Links Between Climate Change and Drought Not as Cut and Dried

The natural conclusion is that as global warming gets worse so too will the droughts. We’ve even had evidence of it, right? Droughts in Australia, the US, and horribly dry conditions throughout Europe.

However, new research from Princeton University and the Australian National University in Canberra suggest things may not be as cut and dried as we first thought.

Drought Severity May Have Been Exaggerated

The problem is that the reports of increasing numbers of droughts were caused by weaknesses in the mathematical model that has been used to simulate drought – the Palmer Drought Severity Index – rather than there being any real drying trend.

“The overall view has been that as temperature increases drought is going to increase,” said Justin Sheffield, a research scholar in Princeton’s Department of Civil and Environmental Engineering. “But it is not that simple.”

Their research was recently published in the journal Nature, where they reported that errors resulting from the Palmer model had led to overestimates of the severity of drought worldwide.

Wood said that better models are available for climate scientists to use, but the Palmer Index is frequently used because of its simplicity, however that same simplicity is the reason errors have crept in.

First developed back in the 60s, the Palmer Index relies heavily on temperature data to allow it to estimate the extent of drought. One of the reasons this is the case is because at the time temperature data was relatively easy to acquire. However it has also made the Palmer Index extremely sensitive to warming.

This heavy reliance on temperature, Sheffield said, is “where things start to go wrong.”

Furthermore, the Palmer Index was never designed to work in a climate that changed. It doesn’t allow for the impact of other factors, other factors that might affect the water supplies.

“Many other things are changing — wind speed, solar and infrared radiation, humidity of the air,” Sheffield said. The Palmer Index, he said, “is too simple a model to take these changes into account.”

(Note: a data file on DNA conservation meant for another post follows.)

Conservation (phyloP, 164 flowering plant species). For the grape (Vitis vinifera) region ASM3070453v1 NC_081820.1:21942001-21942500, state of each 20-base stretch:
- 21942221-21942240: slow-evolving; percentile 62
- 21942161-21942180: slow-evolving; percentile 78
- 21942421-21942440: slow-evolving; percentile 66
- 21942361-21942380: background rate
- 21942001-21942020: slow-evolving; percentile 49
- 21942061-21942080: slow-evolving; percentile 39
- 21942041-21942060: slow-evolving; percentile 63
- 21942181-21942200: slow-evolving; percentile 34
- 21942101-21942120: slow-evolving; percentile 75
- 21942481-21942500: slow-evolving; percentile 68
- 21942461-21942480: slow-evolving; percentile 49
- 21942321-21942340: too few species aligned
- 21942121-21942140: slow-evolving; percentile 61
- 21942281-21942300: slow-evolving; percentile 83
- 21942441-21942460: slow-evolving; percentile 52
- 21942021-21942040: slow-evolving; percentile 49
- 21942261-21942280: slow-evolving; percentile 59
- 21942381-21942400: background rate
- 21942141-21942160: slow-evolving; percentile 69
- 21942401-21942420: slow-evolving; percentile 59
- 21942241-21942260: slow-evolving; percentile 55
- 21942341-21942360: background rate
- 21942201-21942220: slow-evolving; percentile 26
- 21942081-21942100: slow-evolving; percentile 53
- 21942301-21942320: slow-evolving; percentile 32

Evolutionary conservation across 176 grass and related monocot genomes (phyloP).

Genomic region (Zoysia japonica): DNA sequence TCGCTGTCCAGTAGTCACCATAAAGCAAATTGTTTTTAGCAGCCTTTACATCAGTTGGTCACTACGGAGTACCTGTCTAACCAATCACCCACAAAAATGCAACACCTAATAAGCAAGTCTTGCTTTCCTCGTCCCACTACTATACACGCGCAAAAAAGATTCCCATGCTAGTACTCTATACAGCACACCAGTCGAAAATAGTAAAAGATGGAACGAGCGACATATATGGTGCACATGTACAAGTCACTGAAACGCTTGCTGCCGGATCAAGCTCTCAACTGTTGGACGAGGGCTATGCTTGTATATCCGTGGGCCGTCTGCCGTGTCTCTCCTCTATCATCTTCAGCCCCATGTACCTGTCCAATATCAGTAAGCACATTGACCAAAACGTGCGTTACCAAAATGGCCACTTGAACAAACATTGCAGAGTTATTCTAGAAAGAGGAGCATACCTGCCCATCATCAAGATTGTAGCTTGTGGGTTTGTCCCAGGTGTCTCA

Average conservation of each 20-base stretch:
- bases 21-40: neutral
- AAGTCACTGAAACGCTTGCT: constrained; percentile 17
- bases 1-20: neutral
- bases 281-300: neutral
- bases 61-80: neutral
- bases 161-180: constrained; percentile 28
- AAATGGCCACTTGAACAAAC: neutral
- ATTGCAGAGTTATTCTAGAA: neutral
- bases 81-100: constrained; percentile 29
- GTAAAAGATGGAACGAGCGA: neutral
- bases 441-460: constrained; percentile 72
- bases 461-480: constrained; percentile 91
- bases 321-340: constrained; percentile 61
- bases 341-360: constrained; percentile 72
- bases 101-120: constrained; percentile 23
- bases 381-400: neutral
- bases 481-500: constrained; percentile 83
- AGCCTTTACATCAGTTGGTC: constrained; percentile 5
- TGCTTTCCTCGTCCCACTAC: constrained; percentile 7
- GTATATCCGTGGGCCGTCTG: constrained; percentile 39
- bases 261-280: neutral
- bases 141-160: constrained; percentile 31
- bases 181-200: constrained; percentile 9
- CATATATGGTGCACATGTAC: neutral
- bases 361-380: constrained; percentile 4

In fact, issues with the Palmer Index are representative of much of climate science and prediction at the moment. With more research comes the greater understanding that we don’t understand nearly as much as we had hoped or thought. The more we study, the more we find the climate is an almost-overwhelmingly complex mechanism that doesn’t necessarily obey the sciences we understand.

To deal with the inaccuracies in the Palmer Index Wood and his group at Princeton have designed a more sophisticated model that includes inputs for data such as solar radiation, humidity, and wind – inputs well beyond the scope of the original Palmer Index which help give it a much wider and more accurate picture of conditions on the ground.

“You can go a long way by using a more physically realistic approach, a more appropriate approach, to make these estimates,” Wood said.

Wood said that improved data analysis and models already had led to some reassessment of the record of drought and climate change in recent years. In a special report in March, the IPCC found there were large uncertainties in drought trends, Wood said.

“It certainly does not mean that things are not going to be bad in the future,” Wood added. “It does not negate the idea that we are having an impact on the atmosphere and that this will have an impact on drought.”

This research also does not diminish the terrible droughts already in place and recent. It was only in November of last year that the US drought was found to be worsening and affecting wheat crops, as well as the energy markets.

Source: Princeton University
Image Source: Bert Kaufmann

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